• GM reportedly discussing partial Saab sale with BAIC
  • Other Saab bidders will have to show financing
  • BAIC could use older Saab tooling for China production

General Motors is talking to China's fifth largest car maker, BAIC, about a partial sale of assets associated with its Saab brand, including tooling and technology, sources "with direct knowledge of the discussions" have told a news agency.

Beijing Automotive Industry Holding Group made clear it has no interest in acquiring Saab's production hub in Trollhattan, Sweden, according to the anonymous Reuters sources.

Under the proposed deal, BAIC, which lacks its own car brand, would set up production in China based on an older generation of Saab vehicles, including the 9-5 and 9-3 models, the sources said.

Swedish media reports last Friday said Saab had already sold the production equipment for the outgoing 9-5 models to BAIC.

Sweden's Ny Teknik newspaper, quoting unnamed sources, reported a deal had already been struck between Saab and the Chinese automaker for the production tools for the old 9-5 sedans, Reuters said on 4 December.

The reports said Saab had begun dismantling the production line for the old sedans in October as part of a plan to send the equipment to China and make way for its new 9-5 line due to go into production early next year. Saab itself had declined to comment.

Todays Reuters report said the partial sale of Saab technology to BAIC would likely clear the way for a liquidation of other assets held by the brand, including its headquarters, and could threaten more than 3,000 jobs in Sweden.

At the same time that GM is talking with BAIC, it is also vetting several other bidders that have expressed an interest in buying all of Saab, the sources told the news agency.

BAIC and GM both declined to comment.

Reuters noted that BAIC had said it remained interested in Saab as part of an industry-wide push by Chinese carmakers to upgrade their technology and expand production.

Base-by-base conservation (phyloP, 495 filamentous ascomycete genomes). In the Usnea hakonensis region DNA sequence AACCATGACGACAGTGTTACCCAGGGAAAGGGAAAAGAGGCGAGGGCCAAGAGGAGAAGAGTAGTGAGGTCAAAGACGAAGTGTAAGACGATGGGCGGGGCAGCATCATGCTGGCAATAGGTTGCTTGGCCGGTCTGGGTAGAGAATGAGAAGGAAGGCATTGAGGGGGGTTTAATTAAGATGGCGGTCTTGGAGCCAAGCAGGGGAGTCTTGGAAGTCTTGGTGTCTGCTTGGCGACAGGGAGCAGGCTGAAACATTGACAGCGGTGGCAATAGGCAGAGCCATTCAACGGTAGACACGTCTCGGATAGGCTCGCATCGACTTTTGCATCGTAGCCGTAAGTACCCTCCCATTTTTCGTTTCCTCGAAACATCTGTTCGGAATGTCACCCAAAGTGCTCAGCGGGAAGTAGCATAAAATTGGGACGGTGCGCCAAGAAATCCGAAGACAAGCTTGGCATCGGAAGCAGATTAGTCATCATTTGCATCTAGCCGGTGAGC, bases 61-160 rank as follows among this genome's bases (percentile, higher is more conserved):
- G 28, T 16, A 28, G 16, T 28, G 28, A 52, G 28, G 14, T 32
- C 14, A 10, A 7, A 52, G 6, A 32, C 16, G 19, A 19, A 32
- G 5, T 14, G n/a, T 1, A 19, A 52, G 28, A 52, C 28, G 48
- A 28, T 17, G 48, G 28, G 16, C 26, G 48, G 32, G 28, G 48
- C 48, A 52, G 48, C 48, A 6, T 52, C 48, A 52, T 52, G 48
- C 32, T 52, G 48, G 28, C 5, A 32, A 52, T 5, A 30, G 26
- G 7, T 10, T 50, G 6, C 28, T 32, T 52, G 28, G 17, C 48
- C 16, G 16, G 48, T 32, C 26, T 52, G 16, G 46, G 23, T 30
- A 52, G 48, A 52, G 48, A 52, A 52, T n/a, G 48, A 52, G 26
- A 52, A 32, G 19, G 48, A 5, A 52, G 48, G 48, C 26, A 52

GM has said it will not discuss any Saab negotiations because of confidentiality agreements with potential bidders.

Reuters sources added that GM's board wants to see that any potential bidder has financing lined up by the end of December and will set a strict time limit for any deal.

Although the Swedish government could still intervene to tip the balance, those tough conditions and the fast timetable make it more likely that a partial sale of Saab to BAIC will be the only viable option for GM, one of the sources said.

It was not immediately clear if any Saab-derived models built by BAIC would be sold in a way that showed their association with the historic brand, one source said.

The valuation of the intellectual property BAIC would be buying also was not immediately known.

GM's board has said it will take until the end of December to consider whether it can conclude a deal to sell Saab.

Last week, BAIC obtained a US$2.93bn line of credit from the Bank of China, the report added.

Beijing-based BAIC has Chinese joint ventures with Daimler and Hyundai Motor.

Dutch specialty car maker Spyker Cars and privately owned Renco Group, backed by US financier Ira Rennert, have both also expressed interest in Saab.

Reuters noted that US automakers have offered tooling for outdated models to car companies in emerging markets before.

Earlier this year, when it was still owned by private equity firm Cerberus Capital Management, Chrysler tried unsuccessfully to sell the tooling for its once-popular PT Cruiser to a range of Chinese automakers, executives said.

GAZ builds an updated previous-generation US Chrysler sedan line in Russia, selling it as the Volga Siber.